Tuesday, 01 December 2020


Singapore develops potential antibody treatment for yellow fever

05 August 2020 | News

TY014 is developed by Rapid Response Strategy and can be extended to treat other infectious disease indications

Image Caption: SMART AMR researcher Yok Teng Chionh evaluating cells producing TY014 antibody

Image Caption: SMART AMR researcher Yok Teng Chionh evaluating cells producing TY014 antibody

Researchers from Antimicrobial Resistance (AMR), an interdisciplinary group at Singapore-MIT Alliance for Research and Technology (SMART), MIT’s research enterprise in Singapore, have developed TY014, a potential antibody treatment for yellow fever. SMART AMR collaborated with researchers from Massachusetts Institute of Technology (MIT), and local institutions such as the Singapore General Hospital, Duke-NUS and Tysana Pte Ltd to develop the antibody treatment within only seven months using a Rapid Response Strategy, a feat that usually takes several years.

In a paper titled “Phase 1 Trial of a Therapeutic Anti-Yellow Fever Virus Human Antibody” published in the New England Journal of Medicine, the researchers describe the methods and results of Phase 1 of the first-in-human TY014 study. The study has demonstrated the potential for yellow fever treatment using TY014, a fully engineered, human manufactured IgG1 monoclonal antibody that targets the yellow fever virus, with success in early-stage clinical trials in Singapore.

Reducing the time to make new drugs and therapeutics

Monoclonal antibodies hold promise for treating a variety of infectious diseases including cancers, but these usually take several years to develop and test. The condensed timeline for TY014 was facilitated by a development process that carefully monitored product quality and correlated them with safety toxicology and pharmacokinetic studies using redundant orthogonal analytics; performing many of the steps necessary for drug development in parallel. The quick turnaround was also enabled by adapting an advanced proprietary computational platform technology, first developed at SMART and MIT, to identify and engineer the TY014 antibody.

It can be extended to other infectious diseases like, COVID-19 antibody treatment (named TY027) was developed by this team in just four months using this approach. Preliminary results from the Phase 1 trials show that no adverse events have been observed after the infusion of TY027 in healthy volunteers. Phase 3 clinical trials are expected to start in August in Singapore.

The lack of therapeutics for yellow fever

Though vaccinating 80% or more of the population at risk can prevent the epidemic, the global manufacturing capacity is unable to meet a surge in demand, especially during an outbreak. Furthermore, the vaccine is contraindicated in infants and those above 60 years old, as well as in immunocompromised persons.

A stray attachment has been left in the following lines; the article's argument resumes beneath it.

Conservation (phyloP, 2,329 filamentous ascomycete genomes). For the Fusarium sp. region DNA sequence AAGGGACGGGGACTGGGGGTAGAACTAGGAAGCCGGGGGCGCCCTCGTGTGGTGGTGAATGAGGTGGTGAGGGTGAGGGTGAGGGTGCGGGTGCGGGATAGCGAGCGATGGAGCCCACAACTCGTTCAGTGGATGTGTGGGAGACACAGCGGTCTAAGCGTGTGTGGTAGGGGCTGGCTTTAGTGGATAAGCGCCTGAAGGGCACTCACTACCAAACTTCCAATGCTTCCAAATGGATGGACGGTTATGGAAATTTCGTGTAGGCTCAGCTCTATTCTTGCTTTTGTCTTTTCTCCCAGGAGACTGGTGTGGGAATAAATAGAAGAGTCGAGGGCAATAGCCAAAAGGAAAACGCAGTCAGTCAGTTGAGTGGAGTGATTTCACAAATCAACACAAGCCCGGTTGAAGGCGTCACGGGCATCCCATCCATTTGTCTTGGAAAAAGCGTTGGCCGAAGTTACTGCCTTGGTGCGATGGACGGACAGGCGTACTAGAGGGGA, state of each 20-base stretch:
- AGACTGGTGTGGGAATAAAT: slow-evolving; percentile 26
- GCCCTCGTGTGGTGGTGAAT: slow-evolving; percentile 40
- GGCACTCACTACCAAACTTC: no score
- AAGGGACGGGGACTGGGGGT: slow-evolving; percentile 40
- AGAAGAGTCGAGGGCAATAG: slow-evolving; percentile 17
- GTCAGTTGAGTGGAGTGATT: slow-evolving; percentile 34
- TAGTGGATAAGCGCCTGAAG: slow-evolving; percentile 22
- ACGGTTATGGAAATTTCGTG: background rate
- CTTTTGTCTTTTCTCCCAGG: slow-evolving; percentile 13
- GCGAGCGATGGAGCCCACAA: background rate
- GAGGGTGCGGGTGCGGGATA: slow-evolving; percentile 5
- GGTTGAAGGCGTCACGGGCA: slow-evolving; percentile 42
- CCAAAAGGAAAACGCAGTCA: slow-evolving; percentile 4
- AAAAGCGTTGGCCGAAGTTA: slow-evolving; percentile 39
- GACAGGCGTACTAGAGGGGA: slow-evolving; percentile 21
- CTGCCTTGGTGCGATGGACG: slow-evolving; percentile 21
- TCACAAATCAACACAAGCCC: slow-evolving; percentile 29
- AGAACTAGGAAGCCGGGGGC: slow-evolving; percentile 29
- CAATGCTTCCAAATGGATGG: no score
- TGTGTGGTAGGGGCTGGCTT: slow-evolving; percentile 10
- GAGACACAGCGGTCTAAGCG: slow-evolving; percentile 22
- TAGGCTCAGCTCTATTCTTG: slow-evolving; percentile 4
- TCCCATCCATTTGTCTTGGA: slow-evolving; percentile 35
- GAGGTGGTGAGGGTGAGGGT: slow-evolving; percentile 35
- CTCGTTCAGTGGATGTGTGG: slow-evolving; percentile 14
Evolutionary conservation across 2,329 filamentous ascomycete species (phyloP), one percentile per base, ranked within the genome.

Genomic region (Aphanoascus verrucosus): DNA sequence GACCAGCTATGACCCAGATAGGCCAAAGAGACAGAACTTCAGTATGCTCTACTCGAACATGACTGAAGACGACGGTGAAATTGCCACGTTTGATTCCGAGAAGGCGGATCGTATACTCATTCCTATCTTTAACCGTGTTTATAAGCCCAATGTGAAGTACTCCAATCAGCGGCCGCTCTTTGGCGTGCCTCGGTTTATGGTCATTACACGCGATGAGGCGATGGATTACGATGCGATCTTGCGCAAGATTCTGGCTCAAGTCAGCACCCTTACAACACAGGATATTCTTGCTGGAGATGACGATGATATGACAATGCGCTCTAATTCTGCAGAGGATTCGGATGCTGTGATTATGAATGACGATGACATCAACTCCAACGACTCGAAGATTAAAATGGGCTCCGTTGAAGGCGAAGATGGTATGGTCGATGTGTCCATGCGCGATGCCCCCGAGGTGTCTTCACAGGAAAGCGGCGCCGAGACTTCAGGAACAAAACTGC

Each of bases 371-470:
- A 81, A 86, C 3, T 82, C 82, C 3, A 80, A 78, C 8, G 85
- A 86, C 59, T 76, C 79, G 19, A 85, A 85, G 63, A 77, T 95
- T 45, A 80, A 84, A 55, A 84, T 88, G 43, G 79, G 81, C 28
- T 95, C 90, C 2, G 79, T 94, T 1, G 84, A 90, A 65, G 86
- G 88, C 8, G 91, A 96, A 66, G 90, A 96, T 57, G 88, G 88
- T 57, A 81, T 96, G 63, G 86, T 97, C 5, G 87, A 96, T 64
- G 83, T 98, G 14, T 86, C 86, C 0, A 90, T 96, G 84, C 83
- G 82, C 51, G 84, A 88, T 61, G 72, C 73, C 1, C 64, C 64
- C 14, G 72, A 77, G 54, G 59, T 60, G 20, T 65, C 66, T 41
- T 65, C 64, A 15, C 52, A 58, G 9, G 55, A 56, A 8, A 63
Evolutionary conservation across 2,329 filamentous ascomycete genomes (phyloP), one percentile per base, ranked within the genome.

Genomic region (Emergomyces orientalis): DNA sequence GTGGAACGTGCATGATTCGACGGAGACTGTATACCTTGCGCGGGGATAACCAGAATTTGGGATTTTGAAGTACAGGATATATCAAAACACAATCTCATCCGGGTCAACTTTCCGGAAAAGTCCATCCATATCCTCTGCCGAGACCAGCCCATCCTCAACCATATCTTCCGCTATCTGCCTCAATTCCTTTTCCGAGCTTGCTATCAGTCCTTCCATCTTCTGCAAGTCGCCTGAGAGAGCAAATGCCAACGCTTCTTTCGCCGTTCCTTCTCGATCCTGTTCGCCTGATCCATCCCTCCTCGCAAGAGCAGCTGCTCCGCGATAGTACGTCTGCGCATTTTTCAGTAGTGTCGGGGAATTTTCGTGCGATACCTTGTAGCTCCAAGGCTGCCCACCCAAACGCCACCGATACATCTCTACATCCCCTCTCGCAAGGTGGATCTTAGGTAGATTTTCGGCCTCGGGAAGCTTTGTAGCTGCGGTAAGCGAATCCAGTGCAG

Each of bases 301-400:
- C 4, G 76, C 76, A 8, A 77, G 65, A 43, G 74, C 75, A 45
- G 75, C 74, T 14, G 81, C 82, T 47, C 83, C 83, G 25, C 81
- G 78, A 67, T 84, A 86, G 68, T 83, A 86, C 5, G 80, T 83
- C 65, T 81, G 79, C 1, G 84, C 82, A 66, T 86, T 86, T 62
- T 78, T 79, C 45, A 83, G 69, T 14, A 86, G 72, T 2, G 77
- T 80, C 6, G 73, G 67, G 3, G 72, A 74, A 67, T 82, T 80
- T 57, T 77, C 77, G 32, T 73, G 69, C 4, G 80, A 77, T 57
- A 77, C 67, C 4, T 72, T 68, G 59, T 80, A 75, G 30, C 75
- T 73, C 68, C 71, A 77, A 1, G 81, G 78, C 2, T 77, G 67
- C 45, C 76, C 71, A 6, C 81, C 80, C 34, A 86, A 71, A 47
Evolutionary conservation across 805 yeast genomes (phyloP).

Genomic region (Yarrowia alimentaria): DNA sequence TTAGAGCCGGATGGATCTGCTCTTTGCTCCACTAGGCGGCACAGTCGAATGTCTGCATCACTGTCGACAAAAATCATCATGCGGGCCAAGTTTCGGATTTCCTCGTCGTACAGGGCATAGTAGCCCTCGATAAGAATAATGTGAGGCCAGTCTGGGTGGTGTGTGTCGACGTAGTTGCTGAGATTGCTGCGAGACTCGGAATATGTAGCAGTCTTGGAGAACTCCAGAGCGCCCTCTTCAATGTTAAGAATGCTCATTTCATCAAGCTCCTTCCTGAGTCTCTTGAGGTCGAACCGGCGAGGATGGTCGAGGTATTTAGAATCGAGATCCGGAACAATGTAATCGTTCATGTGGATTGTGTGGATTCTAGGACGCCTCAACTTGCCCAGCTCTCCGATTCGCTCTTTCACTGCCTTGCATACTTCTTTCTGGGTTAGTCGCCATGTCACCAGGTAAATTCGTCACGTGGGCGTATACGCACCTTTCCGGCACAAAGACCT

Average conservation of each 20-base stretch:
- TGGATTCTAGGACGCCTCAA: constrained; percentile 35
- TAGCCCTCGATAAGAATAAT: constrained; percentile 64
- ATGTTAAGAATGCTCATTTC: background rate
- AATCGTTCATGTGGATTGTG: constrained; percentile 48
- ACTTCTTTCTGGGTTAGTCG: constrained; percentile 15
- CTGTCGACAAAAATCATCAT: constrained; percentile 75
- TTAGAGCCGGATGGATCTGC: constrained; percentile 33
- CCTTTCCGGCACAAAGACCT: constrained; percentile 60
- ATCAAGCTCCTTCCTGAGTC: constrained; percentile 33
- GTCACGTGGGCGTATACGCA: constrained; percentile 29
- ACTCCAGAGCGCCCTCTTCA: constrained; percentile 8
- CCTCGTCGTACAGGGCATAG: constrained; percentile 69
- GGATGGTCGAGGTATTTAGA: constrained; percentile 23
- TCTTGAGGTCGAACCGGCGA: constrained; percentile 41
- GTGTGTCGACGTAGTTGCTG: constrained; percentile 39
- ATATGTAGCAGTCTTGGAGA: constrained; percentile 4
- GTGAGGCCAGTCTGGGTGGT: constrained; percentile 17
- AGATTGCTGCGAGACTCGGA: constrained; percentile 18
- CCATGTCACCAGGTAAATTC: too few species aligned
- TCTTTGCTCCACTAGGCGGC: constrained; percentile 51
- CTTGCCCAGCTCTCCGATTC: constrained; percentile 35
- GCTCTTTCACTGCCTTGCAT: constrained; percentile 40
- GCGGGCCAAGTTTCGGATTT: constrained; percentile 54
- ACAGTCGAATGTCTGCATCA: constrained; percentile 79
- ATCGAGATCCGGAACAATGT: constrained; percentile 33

Researchers used a computational approach to develop the TY014 antibody to specifically target an epitope on the yellow fever virus envelope (E) protein in post-infection therapy. This will help alleviate the stress on global healthcare systems in managing a yellow fever outbreak, and also fill the current gaps in healthcare that cannot be safely addressed by vaccination alone.

Testing for safety and efficacy

The clinical trial was conducted at the SingHealth Investigational Medical Unit in Singapore in healthy human volunteers. Researchers found that following TY014 treatment, the virus was undetectable in blood samples from people who received the antibodies. The treatment also reduced inflammation following vaccination, compared to people who received the vaccine but not the antibody treatment.

With the phase 1b trial completed in July 2019, the researchers will perform phase 2 clinical trials in patients infected with the disease.

This research was supported by the National Research Foundation Singapore, under its Campus for Research Excellence and Technological Enterprise (CREATE) programme, and Tysana Pte. Ltd.

Yellow fever, an acute viral haemorrhagic disease transmitted by infected mosquitoes, infects about 200,000 people and causes an estimated 30,000 deaths each year. While currently endemic in 47 countries in Africa and Central and South America, the potential for large urban outbreaks is still present in other regions where the mosquitoes capable of transmitting yellow fever exist, especially in Southeast Asia due to the favourable ecology for the Aedes aegypti mosquito species. Same species of mosquito that spreads dengue is also capable of transmitting yellow fever, extending the risk of a yellow fever outbreak even to non-endemic regions including Asia and parts of USA.


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